I found myself sitting at my computer this week staring at a black computer screen waiting. Waiting for a single white download bar to reach 100% so that I can go on with my work day. You would not be surprised to hear that the waiting seems to take longer than anticipated but I found myself very thankful for that slim little bar’s slowly advance, despite its speed.
During Advent, as we focus on waiting, I found myself wishing life had a “progress bar” to help us as we wait. Just think about that—how helpful would it be in life if a progress bar appeared while you sat at a stoplight, or while we stood in a line at the grocery store, or while waiting for a job promotion or a budding relationship to develop. I know personally, my kids would appreciate a progress bar on the long car trips we take from time to time.
In fact, in 1985 a grad student named Brad Myers decided he would study the effects a progress bar has on people. What he found is that it really didn’t matter if the percent indicator on the bar was accurate or not, but that it was actually there. As it turns out, seeing the progress bar made people feel better psychologically and helped them to justify their reason for waiting.
We all know, when it comes to waiting for God there is no “progress bar.” There is no indicator of how much longer we need to wait. And often there is no explanation for why we must wait but we know we are called to faithfully look for God to act in our lives.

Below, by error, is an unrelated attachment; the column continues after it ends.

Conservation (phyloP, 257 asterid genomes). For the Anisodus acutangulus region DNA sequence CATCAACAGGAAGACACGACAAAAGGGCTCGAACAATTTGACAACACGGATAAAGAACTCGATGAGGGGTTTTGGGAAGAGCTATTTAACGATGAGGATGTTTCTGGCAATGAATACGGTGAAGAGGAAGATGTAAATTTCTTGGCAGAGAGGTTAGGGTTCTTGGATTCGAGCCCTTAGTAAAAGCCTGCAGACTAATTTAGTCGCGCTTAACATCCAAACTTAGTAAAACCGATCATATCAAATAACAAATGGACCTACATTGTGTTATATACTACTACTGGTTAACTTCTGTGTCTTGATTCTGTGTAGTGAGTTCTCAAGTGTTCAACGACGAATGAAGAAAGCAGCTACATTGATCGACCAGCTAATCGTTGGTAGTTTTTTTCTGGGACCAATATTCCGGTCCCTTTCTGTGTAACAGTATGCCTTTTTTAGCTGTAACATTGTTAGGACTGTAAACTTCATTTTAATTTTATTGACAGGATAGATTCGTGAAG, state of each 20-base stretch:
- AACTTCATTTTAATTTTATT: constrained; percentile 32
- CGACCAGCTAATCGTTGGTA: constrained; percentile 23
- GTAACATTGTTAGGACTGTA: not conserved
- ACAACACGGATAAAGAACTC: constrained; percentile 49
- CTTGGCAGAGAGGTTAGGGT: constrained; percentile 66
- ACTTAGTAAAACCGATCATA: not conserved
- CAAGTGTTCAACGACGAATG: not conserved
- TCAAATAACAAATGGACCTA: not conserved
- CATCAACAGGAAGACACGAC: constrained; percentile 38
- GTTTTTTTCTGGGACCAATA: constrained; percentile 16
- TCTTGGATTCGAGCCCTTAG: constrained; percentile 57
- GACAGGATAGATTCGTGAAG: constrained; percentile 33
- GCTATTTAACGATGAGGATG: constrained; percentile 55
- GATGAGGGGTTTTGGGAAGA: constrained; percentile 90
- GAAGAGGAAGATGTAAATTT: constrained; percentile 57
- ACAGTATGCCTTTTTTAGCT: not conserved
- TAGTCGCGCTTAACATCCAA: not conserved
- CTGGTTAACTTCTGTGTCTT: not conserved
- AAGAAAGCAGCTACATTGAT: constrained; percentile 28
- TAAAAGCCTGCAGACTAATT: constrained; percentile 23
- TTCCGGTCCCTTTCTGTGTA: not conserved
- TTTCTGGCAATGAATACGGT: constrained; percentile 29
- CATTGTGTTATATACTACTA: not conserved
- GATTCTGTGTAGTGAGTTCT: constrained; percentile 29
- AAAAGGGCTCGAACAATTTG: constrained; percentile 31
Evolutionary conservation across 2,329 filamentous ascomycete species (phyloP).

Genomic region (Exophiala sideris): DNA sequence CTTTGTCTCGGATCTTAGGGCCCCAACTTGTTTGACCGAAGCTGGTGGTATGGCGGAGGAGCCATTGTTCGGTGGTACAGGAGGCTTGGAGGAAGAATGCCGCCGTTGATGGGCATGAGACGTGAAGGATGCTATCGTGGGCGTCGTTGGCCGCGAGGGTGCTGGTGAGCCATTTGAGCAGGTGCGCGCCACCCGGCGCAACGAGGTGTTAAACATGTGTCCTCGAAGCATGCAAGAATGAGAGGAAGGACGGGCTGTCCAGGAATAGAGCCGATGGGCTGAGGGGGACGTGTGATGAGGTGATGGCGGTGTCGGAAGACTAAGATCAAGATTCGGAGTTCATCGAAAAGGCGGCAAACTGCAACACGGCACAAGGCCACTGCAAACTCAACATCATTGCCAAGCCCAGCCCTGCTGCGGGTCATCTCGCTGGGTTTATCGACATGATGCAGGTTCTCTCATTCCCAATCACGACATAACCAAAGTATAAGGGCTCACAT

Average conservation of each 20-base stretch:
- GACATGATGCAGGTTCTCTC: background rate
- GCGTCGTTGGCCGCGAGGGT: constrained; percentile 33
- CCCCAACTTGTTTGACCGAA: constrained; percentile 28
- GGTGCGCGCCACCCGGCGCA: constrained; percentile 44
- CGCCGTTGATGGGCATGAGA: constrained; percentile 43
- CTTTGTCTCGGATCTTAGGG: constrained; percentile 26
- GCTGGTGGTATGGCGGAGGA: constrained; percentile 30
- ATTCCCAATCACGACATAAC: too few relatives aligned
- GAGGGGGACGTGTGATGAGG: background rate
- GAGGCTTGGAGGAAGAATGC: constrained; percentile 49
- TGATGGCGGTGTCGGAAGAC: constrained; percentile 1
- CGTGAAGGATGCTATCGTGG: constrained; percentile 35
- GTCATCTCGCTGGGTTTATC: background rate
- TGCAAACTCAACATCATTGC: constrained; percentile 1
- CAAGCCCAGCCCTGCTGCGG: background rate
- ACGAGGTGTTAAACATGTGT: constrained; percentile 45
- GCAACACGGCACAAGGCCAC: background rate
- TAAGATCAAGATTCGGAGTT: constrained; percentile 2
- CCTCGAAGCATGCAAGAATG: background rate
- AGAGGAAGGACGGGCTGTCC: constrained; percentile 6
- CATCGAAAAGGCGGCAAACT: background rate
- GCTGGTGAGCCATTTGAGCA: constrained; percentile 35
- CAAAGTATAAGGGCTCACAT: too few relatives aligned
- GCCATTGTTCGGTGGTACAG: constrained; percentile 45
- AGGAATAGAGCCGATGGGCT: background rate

Now, our lectionary does not talk about him this Advent, but in Luke 2:22-28 the patron saint of waiting (I made that up) is our dear old friend Simeon. We can learn from him as we read how the Holy Spirit had revealed to him that he would not die until he had seen the Messiah come. There was no progress bar or percentage of how much time Simeon needed to wait. He was just called to wait holding onto a promise.
The process of waiting is worth the wait
The Gospel tells us in verse 25 that Simeon was just and devout while he waited. The word Luke uses for “devout” is a compound word. The first word means to “act well,” while the second word means to “take hold of and not let go.” So Luke is describes Simeon as he waits for a very long time as a man who acted well while he held onto a promise God gave him.
So many times in my own life, I get frustrated with the process of waiting and, as a result of my impatience, I let go of God’s promise. Simeon’s waiting comes to an end when he literally “holds” the very promise given to him in human form. As he holds the infant Messiah he offers a beautiful prayer called the Nunc Dimittis in our Prayer Book, which is Latin for Song of Simeon. It says:
Lord, you now have set your servant free
to go in peace as you have promised;
For these eyes of mine have seen the Savior,
whom you have prepared for all the world to see:
A Light to enlighten the nations,
and the glory of your people Israel.
This Advent, I encourage you to hold tightly to the promises of God. How we wait shapes who we are as people. We act well when, like Simeon, we place all of our hope in the promises of God who has come and is coming again.